By LeAnn R. Ralph
ELK MOUND — The Elk Mound Village Board has approved a five-year street improvement plan that includes University Street past the school and Elk Mound Drive, the road going out to the Dunn County collection station.
University and Elk Mound Drive will both be expensive street projects, said Terry Stamm, director of public works, at the Elk Mound Village Board’s October 2 meeting.
The year 2015 will be Elk Mound’s best chance for a transportation grant, Stamm said, suggesting that the village may want to wait to do an expensive project and to also give the village time to save money toward the project.
Stamm said he was anticipating transportation aids of between $40,000 and $50,000.
The Kings Court street project this year cost $20,000, he noted.
Stamm recommended that Garland Avenue be the street project for next year.
The streets do not have to be done in the order that they are listed on the plan, he said.
Garland Avenue has not been paved in almost 40 years, Stamm said.
The Elk Mound Village Board unanimously approved the five-year street plan.
The plan must be submitted to Dunn County by October 15 in order for Elk Mound to be eligible for grant money.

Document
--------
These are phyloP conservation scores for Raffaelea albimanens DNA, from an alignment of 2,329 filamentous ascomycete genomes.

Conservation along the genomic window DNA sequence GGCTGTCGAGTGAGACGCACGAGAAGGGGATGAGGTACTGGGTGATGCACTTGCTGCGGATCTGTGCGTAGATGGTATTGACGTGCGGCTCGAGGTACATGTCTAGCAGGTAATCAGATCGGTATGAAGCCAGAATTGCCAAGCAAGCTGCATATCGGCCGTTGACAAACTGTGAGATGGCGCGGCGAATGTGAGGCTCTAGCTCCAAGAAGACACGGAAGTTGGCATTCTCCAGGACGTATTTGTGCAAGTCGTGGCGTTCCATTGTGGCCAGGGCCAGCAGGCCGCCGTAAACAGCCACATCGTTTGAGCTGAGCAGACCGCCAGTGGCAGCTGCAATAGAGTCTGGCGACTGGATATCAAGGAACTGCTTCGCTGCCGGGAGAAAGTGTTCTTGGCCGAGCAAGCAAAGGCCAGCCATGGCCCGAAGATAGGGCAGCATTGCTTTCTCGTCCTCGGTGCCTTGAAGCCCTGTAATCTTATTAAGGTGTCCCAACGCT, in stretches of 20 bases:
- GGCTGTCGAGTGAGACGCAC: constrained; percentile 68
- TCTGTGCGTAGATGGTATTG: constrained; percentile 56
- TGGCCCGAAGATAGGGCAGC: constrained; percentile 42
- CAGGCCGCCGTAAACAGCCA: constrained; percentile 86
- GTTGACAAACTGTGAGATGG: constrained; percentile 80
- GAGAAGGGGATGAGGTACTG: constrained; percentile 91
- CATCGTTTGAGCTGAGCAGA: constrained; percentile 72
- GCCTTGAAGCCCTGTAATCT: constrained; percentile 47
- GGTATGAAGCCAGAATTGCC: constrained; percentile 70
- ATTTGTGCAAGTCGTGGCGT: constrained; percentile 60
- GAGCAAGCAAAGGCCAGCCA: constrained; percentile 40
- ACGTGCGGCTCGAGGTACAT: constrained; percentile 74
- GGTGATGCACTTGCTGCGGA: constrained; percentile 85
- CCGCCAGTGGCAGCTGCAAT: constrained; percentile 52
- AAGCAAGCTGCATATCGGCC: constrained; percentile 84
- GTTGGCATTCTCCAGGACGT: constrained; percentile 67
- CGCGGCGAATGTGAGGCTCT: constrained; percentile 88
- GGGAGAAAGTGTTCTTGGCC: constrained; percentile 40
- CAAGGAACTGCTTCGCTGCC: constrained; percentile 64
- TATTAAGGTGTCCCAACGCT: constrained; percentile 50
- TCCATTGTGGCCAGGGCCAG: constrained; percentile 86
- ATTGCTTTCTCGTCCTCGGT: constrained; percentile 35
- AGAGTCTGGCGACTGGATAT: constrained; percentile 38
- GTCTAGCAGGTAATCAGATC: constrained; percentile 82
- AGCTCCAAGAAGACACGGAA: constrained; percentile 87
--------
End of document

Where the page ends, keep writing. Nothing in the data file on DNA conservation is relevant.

In other business, the Elk Mound Village Board:
• Learned that the village’s insurance company had paid a claim of $3,287.77 for a sewer line backing up into a residence.
• Approved bartender operator licenses for Sarah Biba and Marya Lo.
• Approved a contract in the amount of $400 with Margaret and Steve Dieter for the ice rink space on their property at 307 University Street.
• Approved the mobile home park license for Nelson Mobile Home Court. The license fee is $64.
• Approved an assessor contract with Bowmar Appraisals. The contract for 2014 represents a $200 increase.
• Learned that chlorine and fluoride monitors for Well House No. 2 would cost around $7,000. The monitors must be visible from the window so that the operator knows it is safe to enter the well house, Stamm said. Chlorine and fluoride mixed together produce a deadly combination that will be toxic in a half a breath, said Mark Levra, public works employee.